Apple blossom weevil (Anthonomus pomorum (Linnaeus))
Adult apple blossom weevil
Capped blossoms caused by apple blossom weevil larvae
Apple blossom weevil was one of the most destructive apple pests before the advent of insecticides. In the past it was uncommon in conventional commercial apple orchards as it was controlled very effectively with organochlorine insecticides. The last of these, HCH (Gammacol, Lindane), was withdrawn from use several years ago and apple blossom weevil has since been increasing in importance.
Although it is still uncommon in conventional commercial apple orchards, it is one of the most important pests in organic apple orchards. Apple is the normal host, but pear, quince and medlar are sometimes attacked. Post-hibernating adults show preferences for certain varieties (e.g. James Grieve) in mixed apple orchards but the relative susceptibility of different varieties has not been quantified adequately.
The pest is widespread and common in unsprayed apple orchards but uncommon and locally distributed in commercial orchards sprayed with conventional insecticides. The weevil often occurs in greatest numbers round the margins of apple orchards adjacent to woodland and hedgerows, which provide overwintering sites for the pest. The pest is thus more common in orchards in areas which are wooded and where there are organic, unsprayed or derelict orchards in the vicinity.
- Brown capped blossoms, formed after the larvae have nipped the petal bases to arrest their development, are the characteristic damage of this pest.
- Capped blossoms mostly do not develop into fruits but on some varieties (e.g. Fiesta) some fruits develop to harvest. These are malformed and flattened in shape.
- In orchards where the pest has not hitherto been seen, watch out for capped blossoms on trees at the edges of the orchard. This is the first sign that the pest is increasing. This should prompt assessment and treatment if necessary in subsequent years.
- The life cycle involves the weevil overwintering as an adult mainly in woodland and hedgerows adjacent to orchards and emerges in early spring to fly into apple orchards at around bud burst. The adult is strongly attracted to bursting apple buds.
- Assess the populations of adult weevils in orchards at risk in early spring at bud burst using the beating method. If 5 or more weevils are collected in a 50 beat sample, significant damage is likely to occur and insecticide treatment is justified.
- Similar damage may be caused by some other pests.
There are some natural enemies of this pest but generally it is controlled by application of a spray of a broad-spectrum insecticide against adults at or shortly after bud burst, after the migration into the orchard has finished but before significant numbers of eggs are laid.
- This is usually at or before the mouse ear growth stage.
- Insecticides available currently have little effect on eggs or larvae in blossoms though sprays of insecticides in June and July may control newly emerged adults before they migrate to their overwintering quarters.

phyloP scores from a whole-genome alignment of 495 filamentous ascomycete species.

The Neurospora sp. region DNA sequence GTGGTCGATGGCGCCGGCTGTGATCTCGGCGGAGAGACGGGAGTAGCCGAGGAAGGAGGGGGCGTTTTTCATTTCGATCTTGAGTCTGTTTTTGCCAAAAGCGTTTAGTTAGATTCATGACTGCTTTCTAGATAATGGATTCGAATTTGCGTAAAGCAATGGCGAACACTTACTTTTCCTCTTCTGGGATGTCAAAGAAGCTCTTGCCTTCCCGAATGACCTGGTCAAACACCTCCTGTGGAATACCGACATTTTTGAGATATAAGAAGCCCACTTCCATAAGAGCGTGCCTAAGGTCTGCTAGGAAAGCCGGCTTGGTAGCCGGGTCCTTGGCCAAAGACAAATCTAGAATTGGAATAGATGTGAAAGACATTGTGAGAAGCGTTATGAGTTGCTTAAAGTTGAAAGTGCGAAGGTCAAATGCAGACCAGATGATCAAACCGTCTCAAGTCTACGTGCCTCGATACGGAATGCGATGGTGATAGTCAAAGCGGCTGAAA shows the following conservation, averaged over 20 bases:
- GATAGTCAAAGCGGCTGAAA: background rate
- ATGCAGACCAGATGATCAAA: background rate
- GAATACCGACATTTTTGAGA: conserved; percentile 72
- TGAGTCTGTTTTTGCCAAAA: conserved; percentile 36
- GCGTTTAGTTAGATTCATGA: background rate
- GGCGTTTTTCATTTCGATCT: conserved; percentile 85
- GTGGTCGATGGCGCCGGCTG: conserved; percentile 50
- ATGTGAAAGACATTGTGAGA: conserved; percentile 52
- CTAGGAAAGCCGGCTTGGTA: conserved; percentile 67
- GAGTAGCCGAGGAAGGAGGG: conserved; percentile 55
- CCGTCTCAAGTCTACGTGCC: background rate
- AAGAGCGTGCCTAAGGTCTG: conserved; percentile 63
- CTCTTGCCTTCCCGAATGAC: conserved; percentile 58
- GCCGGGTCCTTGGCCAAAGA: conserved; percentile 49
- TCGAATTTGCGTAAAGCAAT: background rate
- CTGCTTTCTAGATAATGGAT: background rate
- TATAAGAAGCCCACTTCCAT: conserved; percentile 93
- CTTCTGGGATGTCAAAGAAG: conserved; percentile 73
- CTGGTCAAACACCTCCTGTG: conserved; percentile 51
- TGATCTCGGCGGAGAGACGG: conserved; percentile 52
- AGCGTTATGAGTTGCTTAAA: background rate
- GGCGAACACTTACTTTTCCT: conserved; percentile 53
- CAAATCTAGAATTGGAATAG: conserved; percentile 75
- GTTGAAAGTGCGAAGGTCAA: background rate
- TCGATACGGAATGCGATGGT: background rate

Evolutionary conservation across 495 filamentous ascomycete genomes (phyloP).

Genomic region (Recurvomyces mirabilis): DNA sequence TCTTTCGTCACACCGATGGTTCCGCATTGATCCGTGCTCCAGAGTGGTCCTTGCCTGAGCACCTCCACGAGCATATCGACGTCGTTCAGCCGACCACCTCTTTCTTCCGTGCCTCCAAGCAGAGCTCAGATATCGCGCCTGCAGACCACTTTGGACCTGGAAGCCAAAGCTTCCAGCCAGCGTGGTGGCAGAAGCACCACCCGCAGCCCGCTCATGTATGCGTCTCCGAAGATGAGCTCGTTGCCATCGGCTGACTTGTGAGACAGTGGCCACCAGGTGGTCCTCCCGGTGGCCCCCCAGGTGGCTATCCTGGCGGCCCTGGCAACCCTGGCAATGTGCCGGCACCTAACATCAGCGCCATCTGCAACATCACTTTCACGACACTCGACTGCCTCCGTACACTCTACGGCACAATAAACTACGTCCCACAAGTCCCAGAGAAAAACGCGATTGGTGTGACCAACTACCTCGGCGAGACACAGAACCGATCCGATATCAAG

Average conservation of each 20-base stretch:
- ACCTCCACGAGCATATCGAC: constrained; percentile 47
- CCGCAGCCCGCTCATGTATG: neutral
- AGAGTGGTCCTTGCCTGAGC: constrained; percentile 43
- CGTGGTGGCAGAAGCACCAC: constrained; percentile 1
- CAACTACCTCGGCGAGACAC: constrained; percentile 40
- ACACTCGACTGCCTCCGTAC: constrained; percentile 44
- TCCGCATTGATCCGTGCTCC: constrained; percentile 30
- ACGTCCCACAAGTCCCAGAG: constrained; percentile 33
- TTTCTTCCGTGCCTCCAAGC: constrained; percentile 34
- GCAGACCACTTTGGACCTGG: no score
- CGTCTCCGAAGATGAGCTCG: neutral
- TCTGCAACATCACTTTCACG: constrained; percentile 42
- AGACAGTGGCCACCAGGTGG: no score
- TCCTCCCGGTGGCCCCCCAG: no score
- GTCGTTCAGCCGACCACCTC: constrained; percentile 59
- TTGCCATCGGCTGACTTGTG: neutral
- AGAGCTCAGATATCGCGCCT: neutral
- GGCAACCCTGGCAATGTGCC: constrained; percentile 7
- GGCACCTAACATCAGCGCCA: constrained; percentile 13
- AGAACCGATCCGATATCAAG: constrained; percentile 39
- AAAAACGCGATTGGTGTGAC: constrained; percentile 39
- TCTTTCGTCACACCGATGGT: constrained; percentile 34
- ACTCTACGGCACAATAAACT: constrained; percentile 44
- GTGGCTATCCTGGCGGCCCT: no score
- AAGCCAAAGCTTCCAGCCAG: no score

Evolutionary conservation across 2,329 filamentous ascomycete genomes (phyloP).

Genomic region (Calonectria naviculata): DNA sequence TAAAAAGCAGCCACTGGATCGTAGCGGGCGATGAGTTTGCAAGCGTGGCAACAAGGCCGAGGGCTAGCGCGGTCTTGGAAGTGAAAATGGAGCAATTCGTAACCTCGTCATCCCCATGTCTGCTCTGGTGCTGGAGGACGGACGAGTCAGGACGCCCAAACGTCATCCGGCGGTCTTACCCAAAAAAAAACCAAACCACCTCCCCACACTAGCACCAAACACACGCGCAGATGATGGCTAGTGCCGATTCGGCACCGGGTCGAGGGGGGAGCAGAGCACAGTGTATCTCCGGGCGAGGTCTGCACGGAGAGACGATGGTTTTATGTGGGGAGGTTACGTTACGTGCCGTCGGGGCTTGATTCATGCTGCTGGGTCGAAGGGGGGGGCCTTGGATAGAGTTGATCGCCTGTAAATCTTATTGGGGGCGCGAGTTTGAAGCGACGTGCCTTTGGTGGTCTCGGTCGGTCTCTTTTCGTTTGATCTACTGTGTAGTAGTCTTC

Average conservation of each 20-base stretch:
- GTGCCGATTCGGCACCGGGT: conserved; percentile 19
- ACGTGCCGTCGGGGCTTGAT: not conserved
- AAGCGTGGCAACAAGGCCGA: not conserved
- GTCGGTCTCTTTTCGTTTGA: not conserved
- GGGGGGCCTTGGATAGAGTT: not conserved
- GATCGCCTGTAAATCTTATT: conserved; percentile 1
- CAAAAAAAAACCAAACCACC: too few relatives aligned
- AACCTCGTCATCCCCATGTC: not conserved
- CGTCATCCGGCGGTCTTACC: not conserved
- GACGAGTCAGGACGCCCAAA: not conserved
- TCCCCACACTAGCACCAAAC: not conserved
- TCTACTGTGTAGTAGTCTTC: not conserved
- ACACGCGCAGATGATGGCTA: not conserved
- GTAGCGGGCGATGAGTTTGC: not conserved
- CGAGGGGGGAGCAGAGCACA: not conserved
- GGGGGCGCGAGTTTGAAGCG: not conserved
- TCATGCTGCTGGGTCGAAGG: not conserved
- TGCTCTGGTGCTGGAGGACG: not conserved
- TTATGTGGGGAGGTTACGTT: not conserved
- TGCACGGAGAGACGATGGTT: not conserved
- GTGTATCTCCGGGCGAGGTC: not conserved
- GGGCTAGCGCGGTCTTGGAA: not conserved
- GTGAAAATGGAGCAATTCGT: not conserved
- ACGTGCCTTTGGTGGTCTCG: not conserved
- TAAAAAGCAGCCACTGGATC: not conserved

- Pyrethrins (Spruzit) is the only insecticide approved for use on apple and recommended by the manufacturer for control of apple blossom weevil.
- However, thiacloprid (Calypso) offers incidental control of apple blossom weevil when used to control aphids. It has been shown to be highly effective in trials in the Netherlands when applied against adults around bud-burst. Efficacy is improved by admixture with a non-ionic wetter.
- Synthetic pyrethroid insecticides are also highly effective but their use should be avoided as they are harmful to the orchard predatory mite Typhlodromus pyri and other natural enemies.
- Sprays of thiacloprid (Calypso) to control other pests in June are likely to control summer-emerged blossom weevil adults.
Insecticides approved for use on apple that are likely to control apple blossom weevil adults. Only pyrethrins (Spruzit) is specifically recommended by the manufacturer for control of apple blossom weevil
Choice of insecticides – efficacy factors
|Active ingredient||Trade name (examples)||Class||Recommended by the manufacturer for control of||Safety to Typhs|
|cypermethrin||Various products||pyrethroid||Aphids, suckers, capsids, caterpillars, codling and tortrix moths||harmful|
|deltamethrin||Decis etc.||pyrethroid||Aphids, suckers, capsids, caterpillars, codling and tortrix moths, sawflies||harmful|
|pyrethrins||Spruzit||extract from pyrethrum||Apple blossom weevil, aphids, caterpillars, spider mite, scale insect||harmful|
|Choice of insecticides – Safety factors|
|Hazards1||Harvest interval(days)||Max. no. sprays||Buffer zoneWidth (m)|
|Anticholin-esterase?||Humans||Fish & aquatic life||Bees|
|Keys: 1d=dangerous, ed=extremely dangerous, h=harmful, i=irritant|
Control in organic orchards
The apple blossom weevil is one of the most important pests in organic apple orchards. There are no effective chemical control methods which are permitted for use in organic apple production in the UK.
- In other European countries, early season sprays of pyrethrum or extract of the plant Quassia amara are used against adults.
- In the UK, pyrethrins (Spruzit) is approved for use in organic orchards but permission must be sought from certification bodies before use.
- It is possible that a spray of rotenone (Derris) would be at least partially effective. However, the use of this insecticide in organic apple production has been suspended.